Contribution of methylenetetrahydrofolate reductase (MTHFR) polymorphisms to negative symptoms in schizophrenia.
ABSTRACT Folate deficiency may contribute to negative symptoms in schizophrenia, but the underlying mechanism remains uncertain. We examined whether the methylenetetrahydrofolate reductase (MTHFR) C677T and A1298C functional polymorphisms contribute to negative symptoms.
Outpatients with schizophrenia (n = 200) were evaluated with the Positive and Negative Syndrome Scale (PANSS). Subjects also provided a blood sample for MTHFR genotype and serum chemistries. Comparisons of PANSS symptoms, folate, and homocysteine status were conducted based on genotype.
The 677T allele load was associated with negative symptom severity. Contrary to our expectations, the T allele was also found to be protective against positive symptoms. The A1298C polymorphism did not contribute to negative symptoms, and only weakly to positive symptoms. The specific effects of the C677T polymorphism were confirmed with haplotype analysis. Among patients homozygous for the 667T allele, serum folate levels correlated with negative symptom severity.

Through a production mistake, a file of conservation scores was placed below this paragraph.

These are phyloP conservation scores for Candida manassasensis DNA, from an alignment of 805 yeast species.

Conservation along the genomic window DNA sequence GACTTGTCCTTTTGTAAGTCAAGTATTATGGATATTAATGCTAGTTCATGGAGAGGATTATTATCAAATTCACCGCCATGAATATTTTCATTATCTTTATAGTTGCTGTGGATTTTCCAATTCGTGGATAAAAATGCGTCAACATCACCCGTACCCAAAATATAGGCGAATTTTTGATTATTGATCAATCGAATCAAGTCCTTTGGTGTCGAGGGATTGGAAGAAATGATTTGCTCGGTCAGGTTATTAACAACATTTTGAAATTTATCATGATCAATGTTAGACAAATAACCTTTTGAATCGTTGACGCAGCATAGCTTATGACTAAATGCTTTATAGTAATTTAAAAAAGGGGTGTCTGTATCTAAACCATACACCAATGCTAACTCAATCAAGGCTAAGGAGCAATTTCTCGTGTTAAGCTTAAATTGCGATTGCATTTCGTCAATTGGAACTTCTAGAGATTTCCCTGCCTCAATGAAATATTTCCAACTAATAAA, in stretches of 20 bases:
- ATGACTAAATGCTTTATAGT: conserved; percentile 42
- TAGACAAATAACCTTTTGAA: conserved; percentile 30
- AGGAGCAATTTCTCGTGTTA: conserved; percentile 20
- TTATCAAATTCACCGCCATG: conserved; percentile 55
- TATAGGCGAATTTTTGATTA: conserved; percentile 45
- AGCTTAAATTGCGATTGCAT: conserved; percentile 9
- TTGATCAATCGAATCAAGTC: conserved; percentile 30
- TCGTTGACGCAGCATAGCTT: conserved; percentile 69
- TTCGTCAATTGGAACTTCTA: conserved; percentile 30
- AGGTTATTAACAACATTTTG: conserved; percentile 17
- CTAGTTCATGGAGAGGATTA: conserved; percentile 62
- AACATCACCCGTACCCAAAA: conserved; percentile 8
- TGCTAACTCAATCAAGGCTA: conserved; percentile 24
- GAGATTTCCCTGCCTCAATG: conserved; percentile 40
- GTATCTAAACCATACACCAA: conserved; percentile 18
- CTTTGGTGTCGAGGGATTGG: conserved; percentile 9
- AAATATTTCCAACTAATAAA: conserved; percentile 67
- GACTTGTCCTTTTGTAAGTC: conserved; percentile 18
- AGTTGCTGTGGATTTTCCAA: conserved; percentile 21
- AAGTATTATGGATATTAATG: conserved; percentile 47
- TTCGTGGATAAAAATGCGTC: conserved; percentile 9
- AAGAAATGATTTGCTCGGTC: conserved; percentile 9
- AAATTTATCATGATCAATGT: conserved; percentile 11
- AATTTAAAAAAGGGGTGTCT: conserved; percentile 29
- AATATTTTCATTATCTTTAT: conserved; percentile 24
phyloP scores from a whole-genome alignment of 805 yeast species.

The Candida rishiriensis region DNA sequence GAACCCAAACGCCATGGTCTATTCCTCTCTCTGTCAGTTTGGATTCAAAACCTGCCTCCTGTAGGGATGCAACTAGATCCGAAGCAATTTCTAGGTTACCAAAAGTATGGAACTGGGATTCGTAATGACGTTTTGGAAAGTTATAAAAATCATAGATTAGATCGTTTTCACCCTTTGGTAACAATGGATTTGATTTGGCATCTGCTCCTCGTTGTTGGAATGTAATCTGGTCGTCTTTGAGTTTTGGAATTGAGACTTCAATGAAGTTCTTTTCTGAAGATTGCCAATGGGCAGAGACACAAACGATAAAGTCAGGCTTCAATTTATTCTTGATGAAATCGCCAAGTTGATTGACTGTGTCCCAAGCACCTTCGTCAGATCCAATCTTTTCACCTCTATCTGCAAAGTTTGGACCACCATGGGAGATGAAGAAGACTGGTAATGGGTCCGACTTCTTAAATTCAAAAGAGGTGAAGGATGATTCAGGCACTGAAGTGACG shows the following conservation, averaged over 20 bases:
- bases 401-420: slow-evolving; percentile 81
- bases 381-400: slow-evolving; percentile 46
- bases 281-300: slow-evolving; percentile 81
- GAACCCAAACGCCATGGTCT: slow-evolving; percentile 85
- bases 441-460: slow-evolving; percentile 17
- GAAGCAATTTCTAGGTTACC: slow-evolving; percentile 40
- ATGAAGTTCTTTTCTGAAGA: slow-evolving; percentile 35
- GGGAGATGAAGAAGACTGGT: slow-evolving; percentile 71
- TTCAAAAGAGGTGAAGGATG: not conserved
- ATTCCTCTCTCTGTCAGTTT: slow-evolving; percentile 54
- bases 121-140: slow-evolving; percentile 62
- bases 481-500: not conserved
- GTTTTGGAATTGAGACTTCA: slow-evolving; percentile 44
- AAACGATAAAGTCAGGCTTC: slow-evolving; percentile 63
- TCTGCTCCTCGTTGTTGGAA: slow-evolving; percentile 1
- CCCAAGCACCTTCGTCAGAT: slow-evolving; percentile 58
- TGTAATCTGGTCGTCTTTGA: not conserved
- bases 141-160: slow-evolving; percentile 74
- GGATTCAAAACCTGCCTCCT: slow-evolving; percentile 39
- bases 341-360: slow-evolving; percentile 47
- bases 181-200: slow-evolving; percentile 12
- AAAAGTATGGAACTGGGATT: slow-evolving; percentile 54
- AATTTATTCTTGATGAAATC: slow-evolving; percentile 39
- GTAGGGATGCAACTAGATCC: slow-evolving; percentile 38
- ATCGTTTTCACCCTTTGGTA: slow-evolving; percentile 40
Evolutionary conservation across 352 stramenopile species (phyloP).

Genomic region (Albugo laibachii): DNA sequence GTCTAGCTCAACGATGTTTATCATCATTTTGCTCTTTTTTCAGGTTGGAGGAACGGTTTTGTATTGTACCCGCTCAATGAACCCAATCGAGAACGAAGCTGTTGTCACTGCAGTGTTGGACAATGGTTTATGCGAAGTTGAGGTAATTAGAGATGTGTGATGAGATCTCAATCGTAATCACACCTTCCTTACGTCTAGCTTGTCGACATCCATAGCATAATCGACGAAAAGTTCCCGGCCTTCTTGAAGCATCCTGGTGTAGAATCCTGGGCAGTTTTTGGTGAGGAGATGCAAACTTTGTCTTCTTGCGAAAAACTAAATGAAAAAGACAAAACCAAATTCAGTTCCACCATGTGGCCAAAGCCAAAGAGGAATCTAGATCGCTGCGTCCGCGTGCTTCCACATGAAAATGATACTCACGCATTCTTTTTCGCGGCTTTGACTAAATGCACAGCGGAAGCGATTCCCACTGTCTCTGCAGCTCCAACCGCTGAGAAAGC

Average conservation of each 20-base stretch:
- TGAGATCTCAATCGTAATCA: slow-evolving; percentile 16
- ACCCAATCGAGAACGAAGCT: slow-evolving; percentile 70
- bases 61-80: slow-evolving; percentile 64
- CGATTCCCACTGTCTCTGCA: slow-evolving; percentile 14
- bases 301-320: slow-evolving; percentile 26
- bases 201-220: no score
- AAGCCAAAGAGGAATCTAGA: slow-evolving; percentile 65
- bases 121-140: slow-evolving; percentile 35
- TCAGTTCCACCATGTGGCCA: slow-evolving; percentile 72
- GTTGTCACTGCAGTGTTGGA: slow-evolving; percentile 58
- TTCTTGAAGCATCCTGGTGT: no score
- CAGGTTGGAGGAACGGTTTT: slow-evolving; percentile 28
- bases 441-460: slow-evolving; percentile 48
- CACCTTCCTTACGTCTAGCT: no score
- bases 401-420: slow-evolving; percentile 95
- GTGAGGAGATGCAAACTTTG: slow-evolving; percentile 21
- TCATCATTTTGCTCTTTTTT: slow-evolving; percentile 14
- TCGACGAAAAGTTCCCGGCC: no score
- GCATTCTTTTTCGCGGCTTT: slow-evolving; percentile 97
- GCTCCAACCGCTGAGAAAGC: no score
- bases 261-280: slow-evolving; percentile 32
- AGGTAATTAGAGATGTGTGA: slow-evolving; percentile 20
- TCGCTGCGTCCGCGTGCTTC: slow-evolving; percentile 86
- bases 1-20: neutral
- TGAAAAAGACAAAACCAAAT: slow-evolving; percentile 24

Increased MTHFR 677T allele load confers risk for negative symptoms in schizophrenia, while reducing severity of positive symptoms. Further, the biochemical interaction of low serum folate with 677T-variant MTHFR may induce downstream effects salient to the expression of negative symptoms.
SourceAvailable from: Ellen Siobhan Mitchell[Show abstract] [Hide abstract]
ABSTRACT: The B vitamins folic acid, vitamin B12 and B6 are essential for neuronal function, and severe deficiencies have been linked to increased risk of neurodevelopmental disorders, psychiatric disease and dementia. Polymorphisms of genes involved in B vitamin absorption, metabolism and function, such as methylene tetrahydrofolate reductase (MTHFR), cystathionine β synthase (CβS), transcobalamin 2 receptor (TCN2) and methionine synthase reductase (MTRR), have also been linked to increased incidence of psychiatric and cognitive disorders. However, the effects of these polymorphisms are often quite small and many studies failed to show any meaningful or consistent associations. This review discusses previous findings from clinical studies and highlights gaps in knowledge. Future studies assessing B vitamin-associated polymorphisms must take into account not just traditional demographics, but subjects’ overall diet, relevant biomarkers of nutritional status and also analyze related genetic factors that may exacerbate behavioral effects or nutritional status.Neuroscience & Biobehavioral Reviews 11/2014; 47. DOI:10.1016/j.neubiorev.2014.08.006 · 10.28 Impact Factor